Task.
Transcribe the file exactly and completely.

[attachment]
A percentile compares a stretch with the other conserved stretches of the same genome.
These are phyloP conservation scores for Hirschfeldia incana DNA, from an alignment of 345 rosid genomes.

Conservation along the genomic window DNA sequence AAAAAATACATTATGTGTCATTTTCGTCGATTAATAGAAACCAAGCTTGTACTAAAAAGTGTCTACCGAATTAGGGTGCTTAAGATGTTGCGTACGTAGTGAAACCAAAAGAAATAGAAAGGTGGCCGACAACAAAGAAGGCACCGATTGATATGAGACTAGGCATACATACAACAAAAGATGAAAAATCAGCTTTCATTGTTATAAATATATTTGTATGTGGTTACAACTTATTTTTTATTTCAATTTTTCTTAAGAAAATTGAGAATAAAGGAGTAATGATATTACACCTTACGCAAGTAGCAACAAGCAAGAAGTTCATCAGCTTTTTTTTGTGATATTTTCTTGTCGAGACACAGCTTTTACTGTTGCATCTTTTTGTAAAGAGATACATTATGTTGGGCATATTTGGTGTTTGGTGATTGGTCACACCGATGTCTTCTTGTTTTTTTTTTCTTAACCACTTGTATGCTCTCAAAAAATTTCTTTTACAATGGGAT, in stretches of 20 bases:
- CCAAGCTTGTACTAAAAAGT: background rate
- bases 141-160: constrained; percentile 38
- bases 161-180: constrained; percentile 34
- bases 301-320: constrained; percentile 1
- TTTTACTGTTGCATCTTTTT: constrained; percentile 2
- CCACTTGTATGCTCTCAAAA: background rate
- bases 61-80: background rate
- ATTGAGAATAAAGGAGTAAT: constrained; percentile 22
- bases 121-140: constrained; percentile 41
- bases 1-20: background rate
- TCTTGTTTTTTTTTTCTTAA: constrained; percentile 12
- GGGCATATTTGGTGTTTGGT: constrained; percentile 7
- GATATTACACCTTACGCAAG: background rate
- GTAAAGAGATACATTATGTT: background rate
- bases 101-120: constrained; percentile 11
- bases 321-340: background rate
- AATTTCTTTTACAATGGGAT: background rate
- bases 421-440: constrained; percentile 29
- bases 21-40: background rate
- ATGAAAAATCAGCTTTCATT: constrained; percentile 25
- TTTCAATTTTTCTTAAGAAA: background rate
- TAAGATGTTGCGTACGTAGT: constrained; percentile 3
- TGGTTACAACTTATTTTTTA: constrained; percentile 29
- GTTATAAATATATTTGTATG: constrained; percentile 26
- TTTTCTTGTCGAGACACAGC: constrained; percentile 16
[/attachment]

A percentile compares a stretch with the other conserved stretches of the same genome.
These are phyloP conservation scores for Hirschfeldia incana DNA, from an alignment of 345 rosid genomes.

Conservation along the genomic window DNA sequence AAAAAATACATTATGTGTCATTTTCGTCGATTAATAGAAACCAAGCTTGTACTAAAAAGTGTCTACCGAATTAGGGTGCTTAAGATGTTGCGTACGTAGTGAAACCAAAAGAAATAGAAAGGTGGCCGACAACAAAGAAGGCACCGATTGATATGAGACTAGGCATACATACAACAAAAGATGAAAAATCAGCTTTCATTGTTATAAATATATTTGTATGTGGTTACAACTTATTTTTTATTTCAATTTTTCTTAAGAAAATTGAGAATAAAGGAGTAATGATATTACACCTTACGCAAGTAGCAACAAGCAAGAAGTTCATCAGCTTTTTTTTGTGATATTTTCTTGTCGAGACACAGCTTTTACTGTTGCATCTTTTTGTAAAGAGATACATTATGTTGGGCATATTTGGTGTTTGGTGATTGGTCACACCGATGTCTTCTTGTTTTTTTTTTCTTAACCACTTGTATGCTCTCAAAAAATTTCTTTTACAATGGGAT, in stretches of 20 bases:
- CCAAGCTTGTACTAAAAAGT: background rate
- bases 141-160: constrained; percentile 38
- bases 161-180: constrained; percentile 34
- bases 301-320: constrained; percentile 1
- TTTTACTGTTGCATCTTTTT: constrained; percentile 2
- CCACTTGTATGCTCTCAAAA: background rate
- bases 61-80: background rate
- ATTGAGAATAAAGGAGTAAT: constrained; percentile 22
- bases 121-140: constrained; percentile 41
- bases 1-20: background rate
- TCTTGTTTTTTTTTTCTTAA: constrained; percentile 12
- GGGCATATTTGGTGTTTGGT: constrained; percentile 7
- GATATTACACCTTACGCAAG: background rate
- GTAAAGAGATACATTATGTT: background rate
- bases 101-120: constrained; percentile 11
- bases 321-340: background rate
- AATTTCTTTTACAATGGGAT: background rate
- bases 421-440: constrained; percentile 29
- bases 21-40: background rate
- ATGAAAAATCAGCTTTCATT: constrained; percentile 25
- TTTCAATTTTTCTTAAGAAA: background rate
- TAAGATGTTGCGTACGTAGT: constrained; percentile 3
- TGGTTACAACTTATTTTTTA: constrained; percentile 29
- GTTATAAATATATTTGTATG: constrained; percentile 26
- TTTTCTTGTCGAGACACAGC: constrained; percentile 16